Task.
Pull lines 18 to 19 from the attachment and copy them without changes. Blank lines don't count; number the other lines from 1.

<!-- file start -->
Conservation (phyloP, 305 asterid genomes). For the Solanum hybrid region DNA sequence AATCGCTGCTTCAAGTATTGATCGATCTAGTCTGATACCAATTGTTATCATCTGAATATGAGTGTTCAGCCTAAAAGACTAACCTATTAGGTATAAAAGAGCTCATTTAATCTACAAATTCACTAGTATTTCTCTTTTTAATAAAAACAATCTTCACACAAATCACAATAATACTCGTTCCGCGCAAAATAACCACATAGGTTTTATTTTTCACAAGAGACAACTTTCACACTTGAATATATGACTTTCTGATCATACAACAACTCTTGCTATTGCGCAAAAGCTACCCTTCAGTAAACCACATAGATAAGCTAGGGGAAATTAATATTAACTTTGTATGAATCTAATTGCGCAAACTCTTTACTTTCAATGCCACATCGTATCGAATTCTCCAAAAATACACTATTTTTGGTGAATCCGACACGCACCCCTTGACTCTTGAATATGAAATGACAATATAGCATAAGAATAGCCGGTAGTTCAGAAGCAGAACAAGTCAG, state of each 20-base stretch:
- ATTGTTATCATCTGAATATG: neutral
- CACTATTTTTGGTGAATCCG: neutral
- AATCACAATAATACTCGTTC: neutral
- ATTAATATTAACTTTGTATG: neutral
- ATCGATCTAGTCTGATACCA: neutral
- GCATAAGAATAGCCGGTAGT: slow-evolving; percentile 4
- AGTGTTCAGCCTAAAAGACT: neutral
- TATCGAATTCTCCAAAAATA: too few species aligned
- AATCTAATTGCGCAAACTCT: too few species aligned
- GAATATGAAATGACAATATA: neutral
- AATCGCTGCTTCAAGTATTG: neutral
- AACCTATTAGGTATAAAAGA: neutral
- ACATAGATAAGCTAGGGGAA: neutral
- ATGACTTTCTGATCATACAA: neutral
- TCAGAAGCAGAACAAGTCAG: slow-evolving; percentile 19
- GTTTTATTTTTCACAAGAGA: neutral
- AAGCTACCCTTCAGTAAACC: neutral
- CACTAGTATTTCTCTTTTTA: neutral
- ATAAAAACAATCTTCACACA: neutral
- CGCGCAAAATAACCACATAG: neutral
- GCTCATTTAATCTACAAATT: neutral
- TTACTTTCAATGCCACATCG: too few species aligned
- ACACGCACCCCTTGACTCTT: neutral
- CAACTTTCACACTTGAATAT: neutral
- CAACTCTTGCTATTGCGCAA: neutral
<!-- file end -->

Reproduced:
- AAGCTACCCTTCAGTAAACC: neutral
- CACTAGTATTTCTCTTTTTA: neutral